"Daily frame me more and more into the likeness of Thy Son, Jesus Christ." - George Washington

Thursday, February 7, 2013

First week update


The hermeneutics course opened on Friday, so I'm already one delightful week into it. And it is just as awesome as I was hoping it would be! I've been taking so many notes, I hardly know where to start, but I'll try rambling and see where it goes.

I did read through the dictionary, most of it (the last third is just terms not strictly related to hermeneutics, just general Biblical knowledge, so I didn't put any pressure on myself to get through that.) My intention was just to get a leg up in the course, but it turns out I'll have to read through it as assigned homework anyway. So I'm set.

But more than just becoming savvy with the concepts and terminology, I learned that there is a liberal and conservative side to hermeneutics - apparently people don't just read the Bible, they have to discredit it too. (Satan wouldn't leave untouched the methods of interpreting Scripture, now would he?)

The liberal side has many theories, and variations, but one term to sum it up would be allegory. They view Scripture sometimes as fallible, not always - or ever - meant to be taken literally or at face value. The most extreme thread of the last century even affirms that is it totally impossible to know what the Biblical author intended when he put pen to paper, and that the words are their own autonomous being. The only way they are to be understood is to interact with them and come up with your own conclusions based off your your emotions and experience with the text.

A bunch of horse apples, right?

I'm so grateful that the professors directing this course have nothing to do with those theories. In the first lecture (well the second one, after the first one about the syllabus, and classroom protocol, etc...) Daniel Akin, the President of SEBTS, laid out the necessary precommitments of anyone taking the class, or anyone even willing to interpret the Bble correctly. Namely:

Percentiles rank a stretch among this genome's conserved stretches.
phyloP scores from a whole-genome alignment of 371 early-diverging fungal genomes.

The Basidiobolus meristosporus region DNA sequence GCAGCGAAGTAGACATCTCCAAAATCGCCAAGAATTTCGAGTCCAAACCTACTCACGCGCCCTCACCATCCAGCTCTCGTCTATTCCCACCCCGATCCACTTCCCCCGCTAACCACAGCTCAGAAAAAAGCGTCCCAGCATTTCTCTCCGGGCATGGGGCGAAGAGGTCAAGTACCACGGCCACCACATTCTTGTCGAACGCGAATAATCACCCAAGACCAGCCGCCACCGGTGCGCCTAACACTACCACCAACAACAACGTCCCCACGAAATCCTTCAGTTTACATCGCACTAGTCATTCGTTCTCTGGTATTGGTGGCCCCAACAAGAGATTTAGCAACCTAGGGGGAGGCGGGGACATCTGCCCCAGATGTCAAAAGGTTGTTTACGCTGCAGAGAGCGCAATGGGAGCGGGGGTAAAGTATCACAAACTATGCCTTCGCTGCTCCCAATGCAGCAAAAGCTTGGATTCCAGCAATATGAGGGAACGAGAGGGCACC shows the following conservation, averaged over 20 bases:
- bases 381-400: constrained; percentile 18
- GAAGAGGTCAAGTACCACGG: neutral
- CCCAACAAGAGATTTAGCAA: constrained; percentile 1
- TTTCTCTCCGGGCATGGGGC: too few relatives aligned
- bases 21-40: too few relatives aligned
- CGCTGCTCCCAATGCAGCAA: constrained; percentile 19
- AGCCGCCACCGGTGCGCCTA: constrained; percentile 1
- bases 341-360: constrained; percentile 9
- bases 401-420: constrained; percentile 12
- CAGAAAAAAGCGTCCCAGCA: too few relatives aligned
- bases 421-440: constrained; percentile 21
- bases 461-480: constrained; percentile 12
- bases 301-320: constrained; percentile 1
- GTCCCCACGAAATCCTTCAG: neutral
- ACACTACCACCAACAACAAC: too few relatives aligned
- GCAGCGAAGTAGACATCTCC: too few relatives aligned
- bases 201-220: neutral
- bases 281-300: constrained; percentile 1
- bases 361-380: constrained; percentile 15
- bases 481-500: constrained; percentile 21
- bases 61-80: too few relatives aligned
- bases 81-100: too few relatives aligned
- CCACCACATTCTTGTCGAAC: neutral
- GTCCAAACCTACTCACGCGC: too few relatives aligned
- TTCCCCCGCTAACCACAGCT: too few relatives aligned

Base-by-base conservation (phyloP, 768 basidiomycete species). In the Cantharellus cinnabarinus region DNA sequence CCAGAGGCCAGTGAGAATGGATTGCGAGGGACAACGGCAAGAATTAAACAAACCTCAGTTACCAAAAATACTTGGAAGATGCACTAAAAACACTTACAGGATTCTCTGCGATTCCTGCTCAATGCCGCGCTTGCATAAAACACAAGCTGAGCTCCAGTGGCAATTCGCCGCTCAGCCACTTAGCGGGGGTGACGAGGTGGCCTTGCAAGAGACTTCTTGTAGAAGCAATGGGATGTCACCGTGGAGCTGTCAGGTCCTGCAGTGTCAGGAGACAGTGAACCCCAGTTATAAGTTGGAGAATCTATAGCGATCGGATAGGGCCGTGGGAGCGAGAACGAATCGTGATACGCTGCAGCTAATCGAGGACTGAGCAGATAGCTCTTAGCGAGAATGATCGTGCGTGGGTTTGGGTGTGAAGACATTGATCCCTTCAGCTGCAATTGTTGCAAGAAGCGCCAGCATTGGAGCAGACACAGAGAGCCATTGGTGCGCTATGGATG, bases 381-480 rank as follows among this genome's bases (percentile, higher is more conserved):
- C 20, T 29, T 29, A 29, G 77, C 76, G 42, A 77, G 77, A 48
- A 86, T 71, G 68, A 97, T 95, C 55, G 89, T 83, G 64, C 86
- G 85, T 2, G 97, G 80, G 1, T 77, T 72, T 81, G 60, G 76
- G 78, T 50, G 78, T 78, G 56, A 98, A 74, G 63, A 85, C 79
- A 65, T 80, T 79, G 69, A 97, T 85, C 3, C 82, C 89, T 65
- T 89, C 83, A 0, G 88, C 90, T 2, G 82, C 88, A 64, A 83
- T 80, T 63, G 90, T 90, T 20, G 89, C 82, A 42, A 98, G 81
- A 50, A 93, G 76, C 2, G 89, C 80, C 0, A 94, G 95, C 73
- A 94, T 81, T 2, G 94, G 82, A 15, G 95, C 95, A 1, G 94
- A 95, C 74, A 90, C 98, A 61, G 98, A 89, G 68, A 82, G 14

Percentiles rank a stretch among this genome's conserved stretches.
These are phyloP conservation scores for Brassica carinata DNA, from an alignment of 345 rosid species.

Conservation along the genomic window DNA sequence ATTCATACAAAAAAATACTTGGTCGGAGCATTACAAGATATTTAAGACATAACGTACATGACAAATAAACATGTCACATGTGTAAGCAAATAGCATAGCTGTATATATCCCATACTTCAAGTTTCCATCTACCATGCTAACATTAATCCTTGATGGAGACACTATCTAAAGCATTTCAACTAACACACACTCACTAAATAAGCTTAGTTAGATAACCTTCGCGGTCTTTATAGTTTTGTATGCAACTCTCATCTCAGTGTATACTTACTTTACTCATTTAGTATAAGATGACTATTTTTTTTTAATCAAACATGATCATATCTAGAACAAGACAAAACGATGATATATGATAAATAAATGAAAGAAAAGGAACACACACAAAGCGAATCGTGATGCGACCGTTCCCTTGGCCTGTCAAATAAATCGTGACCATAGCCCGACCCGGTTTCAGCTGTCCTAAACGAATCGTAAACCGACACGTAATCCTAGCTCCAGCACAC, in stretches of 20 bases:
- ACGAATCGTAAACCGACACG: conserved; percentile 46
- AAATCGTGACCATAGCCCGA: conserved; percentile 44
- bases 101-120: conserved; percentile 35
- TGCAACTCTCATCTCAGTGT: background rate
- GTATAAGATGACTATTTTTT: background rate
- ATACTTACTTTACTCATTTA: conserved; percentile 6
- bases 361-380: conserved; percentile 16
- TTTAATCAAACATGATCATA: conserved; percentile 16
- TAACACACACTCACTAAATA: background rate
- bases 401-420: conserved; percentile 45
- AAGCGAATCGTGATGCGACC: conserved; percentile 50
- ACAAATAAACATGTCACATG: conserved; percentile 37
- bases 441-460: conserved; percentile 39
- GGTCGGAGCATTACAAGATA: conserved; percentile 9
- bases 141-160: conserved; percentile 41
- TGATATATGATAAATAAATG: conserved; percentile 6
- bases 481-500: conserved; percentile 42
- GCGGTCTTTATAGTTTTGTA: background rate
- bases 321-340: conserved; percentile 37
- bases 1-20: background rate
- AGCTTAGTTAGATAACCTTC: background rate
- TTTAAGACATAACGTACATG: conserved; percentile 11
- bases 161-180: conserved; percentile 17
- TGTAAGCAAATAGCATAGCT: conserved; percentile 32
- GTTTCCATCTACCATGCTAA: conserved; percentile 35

> Commitment to a high view of Scripture // Matthew 5:17-18, 2 Timothy 3:16-17, 2 Peter 1:20-21
Scripture is inspired, and inerrant. Jesus Himself believed the Bible was inerrant and inspired, words of God. Akins quoted "To question the Bible is to question Christology." If you don't believe Scripture to be infallible, then you throw into question the authority of Christ.

> Conviction of the profitability of all Scripture // 2 Timothy 3:14-17
No one area of the Bible is more inspired than another, all is written by the Holy Spirit, one author through many. Every word of it is necessary, and makes up a complete whole.

> Calling to rightly divide the Word of Truth // 2 Timothy 2:15
The purpose of hermeneutics is to make clear the meaning (not the significance, big difference - more on that in a moment) of a passage.

> Commitment to think about what Scripture means and how to rightly apply it // James 1:22-25
Being a doer, not just a hearer. The interpreter must be sincere about handling the Word, and sober about proclaiming it correctly.

> Willingness to be confined to the intention of the Author // 2 Timothy 4:1-5
What the author says is what the interpreter must say. If it is outside the author's intent, it is outside the intent of the Holy Spirit and outside the realm of authority. And, authorial intent IS retrievable through the text.

I'm confident of some good things to be learned, by seeing the standard set so high! I pray that God will keep me discerning.

I must explain what I meant earlier about meaning versus significance. When the term "meaning" is used, that refers to what the text intents, what the unchangeable message is that the author is conveying. The term "significance" is more liberal, meaning what someone takes from the text, regardless of the message of the text itself.

This is already a really long post for me, but I'll finish by explaining that all of the points above, as well as things I have mentioned in a previous post, such as sola Scriptura, make up the conservative side. Literal interpretation, typology (i.e., Christ being the scapegoat, the Passover lamb, etc.) and applicability are the healthy alternatives to allegory.

Thankfully, this course is all work-at-your-own-pace, so I don't have to worry about the syllabus, or deadlines or grades... Whew. I feel sorry for the suckers that do. *wink*

That's not even a fraction of my notes, but I'll cut off here and pick up again later. Blessings!

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